As a former high school teacher, Janice Schweder knew a thing or two about teenagers. And as a specialist in business studies, she knew a thing or two about solving problems.
That skill set came together perfectly in the formation of All Saints’ Community Youth Group at the Anglican church of the same name in Hagersville, Ont., south of Hamilton.
The group’s formation came at a time when All Saints’ was in turmoil. “Our parish was in a period of transition where we were trying to go from sharing a minister with four churches to having our own,” says Schweder, who traces her family’s membership in the old church back to her great-grandparents. There was a lot of disenchantment, and some people were leaving the roughly 70-family parish.
Against this backdrop, Schweder, recently retired from Hagersville Secondary School, asked herself what she could do to help revitalize the parish during the difficult transition. “I looked around and realized that there were not a lot of youth attending the church, and there was no specific youth group at all,” she says.
Schweder decided to focus on re-energizing the church with young people, but she soon realized that recruiting from the parish alone would be insufficient. “I knew I had to reach out into the community,” she says. “And as a high school teacher, I knew that a lot of kids were not really involved with anything in their communities.” So her goal was two-pronged: to give All Saints a youthful infusion and to get kids positively involved in public life.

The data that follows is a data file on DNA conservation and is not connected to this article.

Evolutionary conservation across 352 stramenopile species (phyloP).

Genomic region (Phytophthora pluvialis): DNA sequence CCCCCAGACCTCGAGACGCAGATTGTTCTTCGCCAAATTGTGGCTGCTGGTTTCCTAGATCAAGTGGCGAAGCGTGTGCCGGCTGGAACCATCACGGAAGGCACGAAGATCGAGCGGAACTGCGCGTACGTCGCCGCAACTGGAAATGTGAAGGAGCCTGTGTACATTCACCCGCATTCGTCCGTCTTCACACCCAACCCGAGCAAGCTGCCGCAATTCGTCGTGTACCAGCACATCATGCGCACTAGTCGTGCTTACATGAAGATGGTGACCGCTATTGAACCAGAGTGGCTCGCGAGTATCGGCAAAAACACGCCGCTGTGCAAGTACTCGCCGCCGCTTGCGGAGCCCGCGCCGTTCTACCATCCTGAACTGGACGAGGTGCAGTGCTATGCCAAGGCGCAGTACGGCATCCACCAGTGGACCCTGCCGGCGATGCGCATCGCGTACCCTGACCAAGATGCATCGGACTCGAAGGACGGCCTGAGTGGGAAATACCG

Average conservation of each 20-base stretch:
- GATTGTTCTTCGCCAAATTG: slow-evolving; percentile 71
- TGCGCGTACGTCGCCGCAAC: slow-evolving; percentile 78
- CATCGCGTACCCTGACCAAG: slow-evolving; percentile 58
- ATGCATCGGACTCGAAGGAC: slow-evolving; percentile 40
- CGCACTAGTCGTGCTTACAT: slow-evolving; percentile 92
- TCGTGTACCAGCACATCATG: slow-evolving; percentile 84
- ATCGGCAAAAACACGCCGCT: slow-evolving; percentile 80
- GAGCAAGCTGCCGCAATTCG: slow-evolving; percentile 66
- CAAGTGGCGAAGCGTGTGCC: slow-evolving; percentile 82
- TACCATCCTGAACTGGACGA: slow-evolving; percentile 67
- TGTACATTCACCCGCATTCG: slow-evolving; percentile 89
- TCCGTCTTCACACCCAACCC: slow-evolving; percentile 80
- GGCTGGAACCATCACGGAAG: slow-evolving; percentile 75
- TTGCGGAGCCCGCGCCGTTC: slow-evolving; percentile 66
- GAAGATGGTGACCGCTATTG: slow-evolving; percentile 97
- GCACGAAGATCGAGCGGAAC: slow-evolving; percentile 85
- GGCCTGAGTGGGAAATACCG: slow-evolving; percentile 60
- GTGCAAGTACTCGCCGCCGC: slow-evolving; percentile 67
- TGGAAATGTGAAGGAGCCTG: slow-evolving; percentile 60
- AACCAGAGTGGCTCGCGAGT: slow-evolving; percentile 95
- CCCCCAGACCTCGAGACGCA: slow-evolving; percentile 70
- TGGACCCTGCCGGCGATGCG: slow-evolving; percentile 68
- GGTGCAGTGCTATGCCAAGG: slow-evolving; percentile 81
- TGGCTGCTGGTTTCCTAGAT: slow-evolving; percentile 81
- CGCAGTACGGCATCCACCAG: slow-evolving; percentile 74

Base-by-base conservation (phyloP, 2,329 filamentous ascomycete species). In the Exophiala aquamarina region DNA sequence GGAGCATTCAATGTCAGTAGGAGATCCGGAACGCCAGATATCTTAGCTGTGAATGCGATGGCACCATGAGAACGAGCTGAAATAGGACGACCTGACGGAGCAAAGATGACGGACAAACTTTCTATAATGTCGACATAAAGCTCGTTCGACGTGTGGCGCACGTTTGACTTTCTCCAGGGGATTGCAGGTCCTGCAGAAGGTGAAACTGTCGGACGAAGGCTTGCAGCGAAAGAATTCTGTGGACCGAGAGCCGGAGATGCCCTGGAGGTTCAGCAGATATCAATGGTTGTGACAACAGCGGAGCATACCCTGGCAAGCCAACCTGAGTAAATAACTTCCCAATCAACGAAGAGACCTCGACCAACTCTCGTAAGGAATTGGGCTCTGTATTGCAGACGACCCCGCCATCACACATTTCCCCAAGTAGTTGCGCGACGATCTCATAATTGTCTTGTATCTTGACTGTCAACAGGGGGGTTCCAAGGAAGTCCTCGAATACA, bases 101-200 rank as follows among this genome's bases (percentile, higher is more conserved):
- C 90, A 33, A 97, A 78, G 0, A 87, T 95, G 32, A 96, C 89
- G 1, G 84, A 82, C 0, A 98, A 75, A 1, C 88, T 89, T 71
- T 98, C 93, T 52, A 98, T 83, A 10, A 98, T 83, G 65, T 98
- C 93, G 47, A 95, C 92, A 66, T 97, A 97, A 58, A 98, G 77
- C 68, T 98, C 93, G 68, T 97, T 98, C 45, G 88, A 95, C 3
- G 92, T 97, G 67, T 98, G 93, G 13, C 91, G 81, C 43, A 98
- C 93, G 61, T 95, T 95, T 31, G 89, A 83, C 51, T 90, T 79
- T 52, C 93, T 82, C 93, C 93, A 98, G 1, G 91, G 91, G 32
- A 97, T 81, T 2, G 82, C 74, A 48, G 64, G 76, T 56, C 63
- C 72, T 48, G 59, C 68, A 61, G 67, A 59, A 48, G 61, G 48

Her first step was to craft a mission statement for members of the new youth group: “To volunteer with community leaders on projects that promote social networking, moral conscience for the needs of others, attributes of being good citizens within their community and other leadership skills.”
Starting with just three members in 2011, the youth group has grown to about eight kids, with an average age of 14 to 15 years. Although the group’s home is the Anglican church, it also reaches out into the community and to other churches, explains Schweder. “We have one girl from the United church and another originally from the Baptist faith, and other churches are becoming aware of the group and supporting it as well.” The kids really bloom once they realize what’s going on in their community, she adds. “Their pictures get into the local paper a lot and they love all the attention!”
So far, the kids have helped the Lions Club with its annual food drive, Easter egg hunt and Summer’s End festival. In another project, the group enthusiastically assembled and wrapped activity-oriented Easter baskets for children, which were presented during All Saints’ Palm Sunday service to the local food bank manager.
Another big hit with the kids-and the community- is the annual Purina Walk for Dog Guides, which takes place the last weekend of May. The walk raises money for the Lions Foundation’s school in Oakville, which trains dogs at $25,000 apiece to work with the blind, the deaf, the autistic, the wheelchair-bound and other special-needs groups.
“Last year, the group decided to lay down a challenge to the seven or eight other churches in town that the Anglican dog could raise more money in pledges than the dogs of other denominations,” says Schweder. In 2011, 14-year-old Sammy’s Anglican dog, a German Shepherd cross named Jelly, won hands down with more than $200 in pledges for the five-kilometre walk. This past May, however, Sammy lost out to Dawn, a United Church dog owner, who started taking pledges in February and raised more than $1,000. “Sammy came in second, though, at over $300,” says Scwheder.
The competitive “Divine Dogs” were featured in the local paper and the community response was more than enthusiastic. As for the other churches, they don’t seem to mind that All Saints is attracting teens from their parishes. “They’re happy to see the group’s success in getting youth involved,” says Schweder.